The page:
Possible side effects of ceftriaxone and sulfamethoxazole-trimethoprim include allergic reactions, mild diarrhea, or nausea and vomiting.
Other medications that have been suggested as an alternative in some cases include oral doxycycline (Vibramycin, Doryx, others) combined with the antimalarial drug hydroxychloroquine (Plaquenil), which you'll likely need to take for one to two years.
Possible side effects of doxycycline include loss of appetite, nausea, vomiting and sensitivity to sunlight. Hydroxychloroquine may cause loss of appetite, diarrhea, headache, stomach cramps and dizziness.
Your symptoms should improve within one to two weeks of starting antibiotic treatment and go away entirely within about one month.
But even though symptoms improve quickly, further lab tests may reveal the presence of the bacteria for two or more years after you begin taking antibiotics. Follow-up testing will help your doctor determine when you can stop taking antibiotics. Regular monitoring can also detect development of resistance to a particular drug, often indicated by a lack of improvement in symptoms.
Even after successful treatment, Whipple disease can recur. Doctors usually advise regular checkups. If you've experienced a recurrence, you'll need to repeat antibiotic therapy.
Because of the nutrient-absorption difficulties associated with Whipple disease, your doctor may recommend taking vitamin and mineral supplements to ensure adequate nutrition. Your body may require additional vitamin D, folic acid, calcium, iron and magnesium.
What are the risk factors for whipple disease?
Because so little is known about the bacteria that cause Whipple disease, risk factors for the disease haven't been clearly identified. Based on available reports, it appears more likely to affect:
- Men ages 40 to 60
- White people in North America and Europe
- Farmers and other people who work outdoors and have frequent contact with sewage and wastewater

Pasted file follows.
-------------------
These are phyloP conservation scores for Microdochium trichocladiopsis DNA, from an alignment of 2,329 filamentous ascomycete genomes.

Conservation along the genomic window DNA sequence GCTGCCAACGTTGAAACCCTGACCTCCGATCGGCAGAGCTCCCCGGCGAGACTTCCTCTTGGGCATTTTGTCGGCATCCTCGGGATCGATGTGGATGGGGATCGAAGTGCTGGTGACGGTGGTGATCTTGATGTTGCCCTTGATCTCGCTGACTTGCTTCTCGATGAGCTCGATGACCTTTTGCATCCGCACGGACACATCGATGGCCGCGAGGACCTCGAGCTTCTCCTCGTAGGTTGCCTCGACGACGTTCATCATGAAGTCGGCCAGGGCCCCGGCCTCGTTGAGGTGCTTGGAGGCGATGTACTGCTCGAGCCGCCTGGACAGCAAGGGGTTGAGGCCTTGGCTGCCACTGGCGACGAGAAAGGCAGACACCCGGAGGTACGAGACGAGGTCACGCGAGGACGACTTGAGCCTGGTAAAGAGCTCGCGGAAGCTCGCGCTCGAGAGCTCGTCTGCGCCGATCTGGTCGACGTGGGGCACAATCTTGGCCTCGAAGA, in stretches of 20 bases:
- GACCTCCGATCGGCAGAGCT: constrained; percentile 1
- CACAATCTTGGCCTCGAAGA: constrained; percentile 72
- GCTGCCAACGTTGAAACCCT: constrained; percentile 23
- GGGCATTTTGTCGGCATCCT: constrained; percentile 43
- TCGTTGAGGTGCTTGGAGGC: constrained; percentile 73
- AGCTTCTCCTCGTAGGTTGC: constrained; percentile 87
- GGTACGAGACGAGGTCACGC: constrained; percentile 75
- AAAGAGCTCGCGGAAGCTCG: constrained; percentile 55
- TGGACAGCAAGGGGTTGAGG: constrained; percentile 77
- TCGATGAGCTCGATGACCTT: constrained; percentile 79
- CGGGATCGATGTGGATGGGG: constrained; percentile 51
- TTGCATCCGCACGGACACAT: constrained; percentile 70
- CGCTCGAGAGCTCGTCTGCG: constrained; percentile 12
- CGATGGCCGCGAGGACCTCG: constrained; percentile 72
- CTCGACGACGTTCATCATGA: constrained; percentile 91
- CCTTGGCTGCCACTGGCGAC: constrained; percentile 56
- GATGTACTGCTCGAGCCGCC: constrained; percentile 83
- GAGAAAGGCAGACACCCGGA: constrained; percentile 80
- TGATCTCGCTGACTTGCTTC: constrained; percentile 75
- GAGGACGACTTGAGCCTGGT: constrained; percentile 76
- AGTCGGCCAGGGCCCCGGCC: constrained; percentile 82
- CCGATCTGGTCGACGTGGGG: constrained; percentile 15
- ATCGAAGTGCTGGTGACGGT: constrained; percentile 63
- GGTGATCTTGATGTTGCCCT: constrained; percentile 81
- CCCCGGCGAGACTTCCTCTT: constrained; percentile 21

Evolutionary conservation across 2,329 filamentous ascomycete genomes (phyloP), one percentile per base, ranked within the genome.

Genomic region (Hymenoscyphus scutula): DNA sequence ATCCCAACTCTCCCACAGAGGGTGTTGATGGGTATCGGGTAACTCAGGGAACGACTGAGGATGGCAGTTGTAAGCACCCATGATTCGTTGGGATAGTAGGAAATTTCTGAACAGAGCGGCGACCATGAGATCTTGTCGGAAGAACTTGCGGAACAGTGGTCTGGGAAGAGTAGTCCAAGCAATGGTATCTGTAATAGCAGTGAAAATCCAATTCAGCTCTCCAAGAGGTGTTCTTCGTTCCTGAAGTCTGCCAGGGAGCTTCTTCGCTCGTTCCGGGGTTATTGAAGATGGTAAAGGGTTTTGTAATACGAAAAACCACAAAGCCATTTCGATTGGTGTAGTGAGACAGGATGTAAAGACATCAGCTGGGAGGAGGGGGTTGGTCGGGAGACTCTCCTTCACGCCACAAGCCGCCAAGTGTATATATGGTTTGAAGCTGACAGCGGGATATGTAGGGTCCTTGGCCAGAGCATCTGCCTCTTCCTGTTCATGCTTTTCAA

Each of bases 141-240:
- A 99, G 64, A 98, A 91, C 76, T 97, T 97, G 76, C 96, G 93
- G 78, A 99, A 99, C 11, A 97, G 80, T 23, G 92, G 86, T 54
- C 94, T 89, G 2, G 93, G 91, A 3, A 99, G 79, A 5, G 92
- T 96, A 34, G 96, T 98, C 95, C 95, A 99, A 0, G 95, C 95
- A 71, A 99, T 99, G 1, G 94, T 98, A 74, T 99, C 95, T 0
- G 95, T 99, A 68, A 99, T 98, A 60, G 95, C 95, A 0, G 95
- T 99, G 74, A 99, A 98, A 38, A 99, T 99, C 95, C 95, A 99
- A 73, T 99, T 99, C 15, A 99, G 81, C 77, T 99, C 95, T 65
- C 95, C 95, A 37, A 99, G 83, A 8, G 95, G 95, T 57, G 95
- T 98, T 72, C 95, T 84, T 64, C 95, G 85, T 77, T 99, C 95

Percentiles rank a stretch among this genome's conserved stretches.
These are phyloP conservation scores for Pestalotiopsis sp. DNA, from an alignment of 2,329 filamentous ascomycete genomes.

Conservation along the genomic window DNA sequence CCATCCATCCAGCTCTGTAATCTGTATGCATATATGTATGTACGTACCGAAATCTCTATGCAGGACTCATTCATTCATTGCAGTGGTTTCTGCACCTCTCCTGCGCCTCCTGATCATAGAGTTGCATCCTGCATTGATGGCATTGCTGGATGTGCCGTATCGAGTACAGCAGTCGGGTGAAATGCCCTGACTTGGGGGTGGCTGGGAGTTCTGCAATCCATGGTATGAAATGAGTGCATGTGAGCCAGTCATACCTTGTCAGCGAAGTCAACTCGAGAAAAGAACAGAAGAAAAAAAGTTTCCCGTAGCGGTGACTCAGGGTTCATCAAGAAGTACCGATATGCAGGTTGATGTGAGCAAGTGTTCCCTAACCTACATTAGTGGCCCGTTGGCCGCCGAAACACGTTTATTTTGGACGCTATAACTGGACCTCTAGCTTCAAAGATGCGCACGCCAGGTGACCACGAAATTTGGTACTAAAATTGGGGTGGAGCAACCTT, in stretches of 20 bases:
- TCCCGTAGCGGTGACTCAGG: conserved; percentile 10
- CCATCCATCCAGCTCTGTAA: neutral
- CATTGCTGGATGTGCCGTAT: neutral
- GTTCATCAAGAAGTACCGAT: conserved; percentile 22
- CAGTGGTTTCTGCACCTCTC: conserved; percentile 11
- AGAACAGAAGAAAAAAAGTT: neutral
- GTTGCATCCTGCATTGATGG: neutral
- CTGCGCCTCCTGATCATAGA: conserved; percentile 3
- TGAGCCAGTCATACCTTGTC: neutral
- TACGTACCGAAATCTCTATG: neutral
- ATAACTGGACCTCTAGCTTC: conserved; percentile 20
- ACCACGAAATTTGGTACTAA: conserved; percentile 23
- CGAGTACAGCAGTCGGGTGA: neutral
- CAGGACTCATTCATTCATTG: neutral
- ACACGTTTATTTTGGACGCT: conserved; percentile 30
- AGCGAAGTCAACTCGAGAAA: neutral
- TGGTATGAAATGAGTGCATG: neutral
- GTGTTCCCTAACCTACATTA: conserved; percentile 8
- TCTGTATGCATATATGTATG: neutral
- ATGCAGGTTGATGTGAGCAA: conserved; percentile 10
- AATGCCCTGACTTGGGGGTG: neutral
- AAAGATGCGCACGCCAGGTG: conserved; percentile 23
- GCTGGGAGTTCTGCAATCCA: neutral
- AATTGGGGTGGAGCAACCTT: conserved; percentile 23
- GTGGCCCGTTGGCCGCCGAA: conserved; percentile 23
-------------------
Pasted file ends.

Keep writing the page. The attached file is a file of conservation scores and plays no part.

Is there a cure/medications for whipple disease?
An uncommon bacterial infection called Whipple disease typically affects your joints and digestive tract.
- Whipple illness disrupts normal digestion by making it difficult for food to be broken down and by making it more difficult for your body to absorb nutrients like fats and carbs.
- Your brain, heart, and eyes are just a few of the many organs that Whipple illness can infect.
- Whipple illness can be deadly or seriously debilitating if not properly treated. However, Whipple disease can be treated with an antibiotic course.
- Antibiotics that can kill the bacteria causing the illness are used to treat Whipple disease, either singly or in combination.
- The goal of treatment is to eradicate the germs, which usually takes a year or two. However, symptom relief usually happens considerably sooner, frequently in the first week or two. After taking an entire course of antibiotics, the majority of patients who have no issues with their nervous system or brain fully recover.
- Doctors frequently choose medicines that penetrate the layer of tissue around your brain and eliminate infections in the small intestine when making their selections (the blood-brain barrier). To get rid of any bacteria that might have gotten into your brain and central nervous system, this is done.
Memory loss,Enlarged lymph nodes,Vision problem,Confusion
Diarrhea,Stomach pain,Weight loss,Fatigue